Britannia rules the waves as Sir Ben Ainslie leads team to SailGP glory
Great Britain, led by Sir Ben Ainslie, performed an incredible turnaround to be crowned Bermuda Sail Grand Prix presented by Hamilton Princess champions today.
Having endured a mixed first day of action, including finishing second-last in the first two races, Britain found themselves in sixth position in the standings, with their hopes of progressing to the winners-take-all final firmly in the balance.
However, building on a second-place finish in the third race of the first day, Britain got off to the perfect start, winning the drama-fuelled first race today before going on to seal their place in the top three with a second-placed finish in race five.
Facing Australia and surprise package France in the final, Britain completed their impressive turnaround, as Ainslie won the head-to-head battle of wits with Australian helm Tom Slingsby to clinch glory and seize the early ascendancy in the overall standings.
It proved a crushing blow for Slingsby and Australia, who had dominated much of the event, sweeping the first day on their way to victories in four of the six races overall. However, such is harsh format of SailGP that they ultimately leave Bermuda as runners-up.
France, who were never in real contention in the final showdown, will be satisfied with their endeavours in finishing third overall, as will the young Spanish team, who sit fourth in the standings.
New Zealand, who headed into the second day propping up the standings, regained some pride by finishing fourth and fifth to remain fifth overall, closely followed by Denmark.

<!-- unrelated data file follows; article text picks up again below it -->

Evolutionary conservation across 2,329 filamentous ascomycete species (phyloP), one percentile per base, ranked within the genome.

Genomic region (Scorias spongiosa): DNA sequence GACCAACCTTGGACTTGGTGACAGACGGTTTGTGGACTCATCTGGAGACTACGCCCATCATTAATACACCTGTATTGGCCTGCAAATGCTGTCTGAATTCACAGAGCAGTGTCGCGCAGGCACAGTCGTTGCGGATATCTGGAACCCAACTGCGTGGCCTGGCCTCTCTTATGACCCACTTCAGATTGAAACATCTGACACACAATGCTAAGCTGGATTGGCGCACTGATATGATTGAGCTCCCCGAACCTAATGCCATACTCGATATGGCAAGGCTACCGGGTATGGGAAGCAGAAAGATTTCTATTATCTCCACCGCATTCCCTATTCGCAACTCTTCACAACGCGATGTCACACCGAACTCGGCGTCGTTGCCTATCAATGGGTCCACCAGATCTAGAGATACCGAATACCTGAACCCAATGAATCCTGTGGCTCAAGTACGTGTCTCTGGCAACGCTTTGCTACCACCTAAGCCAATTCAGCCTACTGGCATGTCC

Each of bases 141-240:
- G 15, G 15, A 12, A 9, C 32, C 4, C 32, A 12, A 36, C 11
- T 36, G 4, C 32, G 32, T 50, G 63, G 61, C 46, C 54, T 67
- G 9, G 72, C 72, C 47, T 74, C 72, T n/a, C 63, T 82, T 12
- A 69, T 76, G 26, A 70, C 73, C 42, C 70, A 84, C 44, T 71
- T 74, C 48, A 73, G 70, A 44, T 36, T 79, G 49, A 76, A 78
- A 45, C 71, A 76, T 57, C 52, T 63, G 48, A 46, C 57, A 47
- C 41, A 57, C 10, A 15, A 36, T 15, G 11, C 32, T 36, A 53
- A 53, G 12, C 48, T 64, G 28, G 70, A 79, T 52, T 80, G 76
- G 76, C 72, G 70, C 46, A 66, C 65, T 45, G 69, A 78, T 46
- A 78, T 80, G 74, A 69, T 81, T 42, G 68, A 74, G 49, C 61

In stark contrast it proved a disastrous event for Nathan Outteridge’s Japan and particularly Jimmy Spithill’s United States. Having collided into one another in race four, the US suffered a dramatic capsize, as both failed to make the start line for race five.
The two teams have much to do in the second round of racing in Taranto, Italy, in June, with Japan seventh in the standings on four points and the US left rooted to the bottom on three.
Ahead of racing and amid gusts of up to 44km/h, Outteridge predicted carnage and so it proved.
With Spain being handed a two-boat length penalty for crossing the start line too early, Britain seized the initiative ahead of Australia and the much improved New Zealand.
A slight mistake by Ainslie around the mark into the third leg handed the lead over to Slingsby, while New Zealand, USA and Japan jostled for position.
That battle between the latter two ultimately ignited soon after as a late manoeuvre by Outteridge resulted in the Japanese boat mounting the US F50 as both came off their foils.
Back in the tussle for victory, Australia failed to give Britain the required space at another mark, and a penalised Slingsby was forced to hand the lead back over to Ainslie.
Having recovered from the collision with Japan, Spithill and United States’ race went from bad to worse in disastrous fashion as they suffered a dramatic capsize, ending their race.
Keeping his composure and successfully rounding the final mark, Britain crossed the line to take victory ahead of Australia, while Spain continued their encouraging form in third. New Zealand pipped France to fourth with Denmark wrapping up proceedings in sixth.
USA, who were eventually uprighted, and Japan failed to finish. The damage suffered by both put paid to their endeavours for the day as neither managed to make the start line for race five.